For example, Zanone v. City of Whittier, 162 Cal. App. 4th 174 (2008) illustrates the importance of these two requirements. In Zanone, the plaintiff brought a gender discrimination and harassment lawsuit against the City of Whittier. The plaintiff Gina Zanone worked at the Whittier Police Department, and alleged that she was given poor reviews and demotions because of her gender. Id. at 178-83. Zanone further contended that other women in the Department had left because they had "concerns about promotability." Id. at 184. 

The City of Whittier sought to introduce certain documents pertaining to these "other women" who left the Department. Specifically, the City sought to introduce (1) "exit questionnaires" prepared by the women, and (2) summaries of the exit interviews prepared by City personnel. Id. at 184-85. The trial court denied their admission and, after Zanone was awarded $1.25 million by a jury, the City appealed. 

The Court of Appeal affirmed the documents' exclusion. The Court focused on the requirement that the record be created in the ordinary course of the author's business: "[T]he departing officers were neither employees acting on behalf of the Department nor acting in the ordinary course of their own business when they completed their exit questionnaires, an infrequent event." Id. at 191. The Court further explained the records' lack of trustworthiness: "The [departing] officers could have easily believed any complaints they may have made about sex discrimination—or anything less than a glowing endorsement of the Department and its personnel—would be communicated to their new employers and cause them to suffer adverse treatment as a result." Id. at 191-92.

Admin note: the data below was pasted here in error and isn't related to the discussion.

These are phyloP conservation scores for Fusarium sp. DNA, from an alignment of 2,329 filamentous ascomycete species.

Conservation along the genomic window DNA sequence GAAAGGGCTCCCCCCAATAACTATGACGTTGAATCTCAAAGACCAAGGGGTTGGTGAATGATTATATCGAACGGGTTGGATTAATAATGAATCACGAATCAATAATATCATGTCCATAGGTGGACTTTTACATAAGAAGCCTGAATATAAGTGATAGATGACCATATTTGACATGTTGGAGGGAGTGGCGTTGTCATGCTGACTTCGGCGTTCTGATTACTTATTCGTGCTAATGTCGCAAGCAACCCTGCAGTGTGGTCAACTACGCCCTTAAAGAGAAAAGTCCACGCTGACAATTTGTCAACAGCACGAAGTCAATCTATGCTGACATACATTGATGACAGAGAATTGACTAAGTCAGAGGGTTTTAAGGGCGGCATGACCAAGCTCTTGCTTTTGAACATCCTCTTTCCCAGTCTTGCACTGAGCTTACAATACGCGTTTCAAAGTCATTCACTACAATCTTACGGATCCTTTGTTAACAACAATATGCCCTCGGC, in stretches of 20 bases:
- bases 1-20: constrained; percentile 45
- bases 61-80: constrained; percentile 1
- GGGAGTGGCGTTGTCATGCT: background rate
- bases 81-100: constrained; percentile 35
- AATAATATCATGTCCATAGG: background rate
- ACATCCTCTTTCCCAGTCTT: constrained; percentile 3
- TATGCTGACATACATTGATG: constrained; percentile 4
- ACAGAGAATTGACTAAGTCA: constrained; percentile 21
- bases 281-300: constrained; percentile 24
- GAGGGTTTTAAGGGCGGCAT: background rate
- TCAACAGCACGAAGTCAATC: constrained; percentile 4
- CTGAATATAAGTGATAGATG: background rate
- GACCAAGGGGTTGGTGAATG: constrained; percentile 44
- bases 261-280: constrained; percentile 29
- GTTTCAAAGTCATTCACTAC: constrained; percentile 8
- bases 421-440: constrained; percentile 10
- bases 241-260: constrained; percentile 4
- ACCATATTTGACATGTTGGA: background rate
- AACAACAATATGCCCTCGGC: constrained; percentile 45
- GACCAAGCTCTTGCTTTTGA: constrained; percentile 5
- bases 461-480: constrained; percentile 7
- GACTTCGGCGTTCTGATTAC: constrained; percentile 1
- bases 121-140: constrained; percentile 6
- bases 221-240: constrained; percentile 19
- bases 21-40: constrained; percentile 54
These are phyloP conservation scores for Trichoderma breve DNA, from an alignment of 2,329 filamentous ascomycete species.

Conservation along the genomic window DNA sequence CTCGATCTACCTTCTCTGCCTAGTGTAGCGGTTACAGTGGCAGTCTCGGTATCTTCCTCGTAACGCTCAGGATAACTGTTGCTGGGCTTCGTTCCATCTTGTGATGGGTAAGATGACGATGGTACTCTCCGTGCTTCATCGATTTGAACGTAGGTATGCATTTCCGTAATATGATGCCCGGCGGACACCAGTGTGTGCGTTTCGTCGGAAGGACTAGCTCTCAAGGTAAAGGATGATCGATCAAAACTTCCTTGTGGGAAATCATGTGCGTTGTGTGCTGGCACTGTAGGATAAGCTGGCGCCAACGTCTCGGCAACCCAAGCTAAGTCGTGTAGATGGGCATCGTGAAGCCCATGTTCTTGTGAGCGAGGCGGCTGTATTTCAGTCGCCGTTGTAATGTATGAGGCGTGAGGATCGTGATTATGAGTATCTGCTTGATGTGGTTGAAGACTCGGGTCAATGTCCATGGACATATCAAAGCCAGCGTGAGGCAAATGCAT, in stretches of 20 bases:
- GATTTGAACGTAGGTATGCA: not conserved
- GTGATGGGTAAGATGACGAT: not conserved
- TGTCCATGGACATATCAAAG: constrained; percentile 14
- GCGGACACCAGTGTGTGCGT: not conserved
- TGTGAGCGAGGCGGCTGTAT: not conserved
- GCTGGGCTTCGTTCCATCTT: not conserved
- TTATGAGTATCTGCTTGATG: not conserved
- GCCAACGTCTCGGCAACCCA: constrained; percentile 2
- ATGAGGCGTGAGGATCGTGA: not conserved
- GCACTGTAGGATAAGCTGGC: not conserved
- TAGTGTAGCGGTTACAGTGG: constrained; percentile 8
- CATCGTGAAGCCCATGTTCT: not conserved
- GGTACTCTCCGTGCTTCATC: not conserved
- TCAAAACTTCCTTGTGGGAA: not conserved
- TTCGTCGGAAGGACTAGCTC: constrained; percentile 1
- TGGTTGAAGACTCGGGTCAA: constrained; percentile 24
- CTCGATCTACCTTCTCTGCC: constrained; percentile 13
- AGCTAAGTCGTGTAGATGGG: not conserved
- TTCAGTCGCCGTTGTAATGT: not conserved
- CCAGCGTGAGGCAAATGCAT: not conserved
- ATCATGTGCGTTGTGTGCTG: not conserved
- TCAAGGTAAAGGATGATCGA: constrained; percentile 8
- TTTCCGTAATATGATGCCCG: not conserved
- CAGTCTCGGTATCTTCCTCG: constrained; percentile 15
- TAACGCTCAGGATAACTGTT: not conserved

The Court reached the same conclusion with respect to the interview summaries, which were prepared by Department personnel. Id., at 192. The summaries were not admissible "because the employees who prepared them did not have first hand knowledge of the events recorded and the [departing] officers, who did have first hand knowledge, were not under a business duty to accurately report the facts pertaining to their departure." Id.citing Taylor v. Centennial Bowl, Inc., 65 Cal. 2d 114, 126 (1966). "A summary of an inadmissible hearsay statement cannot be made admissible merely because it is repeated in a valid business record." Id.

The Writing Was Made At or Near the Time of the Act, Condition, or Event

This timeliness requirement is again tied to the idea that the record be trustworthy. Just as memories fade with time, a document prepared long after the act it is purporting to record is inherently untrustworthy. See e.g.Prato-Morrison v. Doe, 103 Cal. App. 4th, 229 (2002). 

The timeliness of the record is measured from the time of the act, condition or event to the time the document is entered or recorded. See Aguimatang v. California State Lottery, 234 Cal. App. 3d 769 (1991) (documents were admissible because the "data" was entered at or near the time of the event, even though the records were not "printed" until much later).